The very first Miche­lin Guide for Shang­hai has be­come the talk of the town and hasn’t gone down well with many lo­cal food­ies

China Daily (USA) - - SHANGHAI FOCUS - ByXUJUNQIAN in Shang­hai xu­jun­qian@chi­

The in­au­gu­ral Miche­lin Guide Shang­hai 2017 de­buted in China and it cer­tainly made an im­me­di­ate im­pact, though not nec­es­sar­ily a pos­i­tive one.

The 224-page guide is printed in Chi­nese and English and re­tails for 168 yuan ($25). Be­fore its of­fi­cial launch at 10:30 am on Sept 21, more than 1,800 copies had al­ready been sold on Tmall, China’s largest shop­ping plat­form. How­ever, sales fig­ures have stag­nated since, with only about 2,500 be­ing sold so far, ac­cord­ing to Tmall.

The culi­nary guide, widely re­garded as the most au­thor­i­ta­tive of its kind by food ex­perts around the world, quickly drew crit­i­cism for its less than ex­ten­sive se­lec­tion of din­ing es­tab­lish­ments.

In con­trast to the Miche­lin Guide Tokyo 2016, which dished out stars to more than 200 restau­rants, only 26 restau­rants in Shang­hai were awarded stars. How­ever, some ex­perts said that Miche­lin is usually con­ser­va­tive with its first guide for a city.

While 19 of these es­tab­lish­ments were Chi­nese restau­rants, many crit­ics lamented at how the guide had left out those that served out­stand­ing Shang­hai cui­sine, or ben­bang­cai, and in­stead had a skew to­ward Can­tonese fare. Fur­ther­more, only 25 restau­rants were listed in the Bib Gour­mand, de­fined in China as a se­lec­tion of din­ing es­tab­lish­ments that of­fer good food for un­der 200 yuan per per­son.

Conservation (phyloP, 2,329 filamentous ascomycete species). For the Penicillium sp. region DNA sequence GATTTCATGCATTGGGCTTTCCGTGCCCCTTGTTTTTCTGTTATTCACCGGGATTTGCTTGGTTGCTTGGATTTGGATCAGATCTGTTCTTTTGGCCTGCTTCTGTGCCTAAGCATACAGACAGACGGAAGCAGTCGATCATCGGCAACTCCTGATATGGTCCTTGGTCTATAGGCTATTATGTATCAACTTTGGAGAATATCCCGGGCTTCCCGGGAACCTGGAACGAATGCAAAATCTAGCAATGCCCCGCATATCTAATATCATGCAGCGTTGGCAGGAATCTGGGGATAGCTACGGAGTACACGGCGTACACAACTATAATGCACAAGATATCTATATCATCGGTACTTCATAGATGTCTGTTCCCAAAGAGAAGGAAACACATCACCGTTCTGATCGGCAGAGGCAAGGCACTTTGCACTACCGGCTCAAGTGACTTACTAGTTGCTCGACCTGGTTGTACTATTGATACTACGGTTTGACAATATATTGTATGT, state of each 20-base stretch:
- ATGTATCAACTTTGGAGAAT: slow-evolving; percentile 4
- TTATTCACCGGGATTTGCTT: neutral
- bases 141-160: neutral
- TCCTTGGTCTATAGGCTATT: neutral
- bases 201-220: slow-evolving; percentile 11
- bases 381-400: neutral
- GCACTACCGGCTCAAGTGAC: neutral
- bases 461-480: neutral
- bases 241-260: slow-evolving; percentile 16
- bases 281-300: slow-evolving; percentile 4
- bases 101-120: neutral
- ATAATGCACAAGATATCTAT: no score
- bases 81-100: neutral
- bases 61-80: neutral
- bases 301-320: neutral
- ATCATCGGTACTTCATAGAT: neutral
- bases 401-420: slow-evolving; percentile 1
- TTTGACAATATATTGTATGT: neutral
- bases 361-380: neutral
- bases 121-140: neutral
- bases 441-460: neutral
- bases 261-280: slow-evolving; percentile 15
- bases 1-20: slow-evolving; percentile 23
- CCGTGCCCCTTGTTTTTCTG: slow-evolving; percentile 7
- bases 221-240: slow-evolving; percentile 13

In re­sponse to the crit­i­cism faced by the guide, Claire Dor­land Clauzel, vice pres­i­dent of Miche­lin In­ter­na­tional, told China Daily: “We don’t target Chi­nese or for­eign din­ers. We choose qual­ity cook­ing, which is true all over the world.”

T’ang Court, a Can­tonese restau­rant lo­cated in Lang­ham Ho­tel in Shang­hai’s Xin­tiandi area, was the only restau­rant to be awarded three stars. The restau­rant’s Hong Kong out­let re­ceived the same ac­co­lade last year.

“Over­whelmed and un­ex­pected,” said Tan Shiye, chef of T’ang Court, af­ter re­ceiv­ing the award.

The Guang­dong na­tive at­trib­uted the restau­rant’s suc­cess to its ded­i­ca­tion to pre­serv­ing the orig­i­nal fla­vors of the in­gre­di­ents it uses.

Over in Shang­hai’s Xuhui dis­trict, Tai’an Ta­ble be­came the most short-lived Miche­lin­starred restau­rant in his­tory when it closed down just a day af­ter re­ceiv­ing a star. Lo­cal au­thor­i­ties said that the restau­rant had not been op­er­at­ing with the proper li­cences.

In a writ­ten re­sponse to the pub­lic, Ste­fan Stiller, chef and owner of the restau­rant, de­fended his din­ing es­tab­lish­ment by claim­ing that the space was mainly used to “en­ter­tain friends and have some food­ies and chef friends around to cre­ate new and cre­ative dishes”.

His state­ment, how­ever, seems to con­tra­dict what he said dur­ing an ear­lier in­ter­view with Chi­nese me­dia when he shared how each of the dishes on his set menu is pre­pared by up to six cooks who work 14 to 16 hours ev­ery day.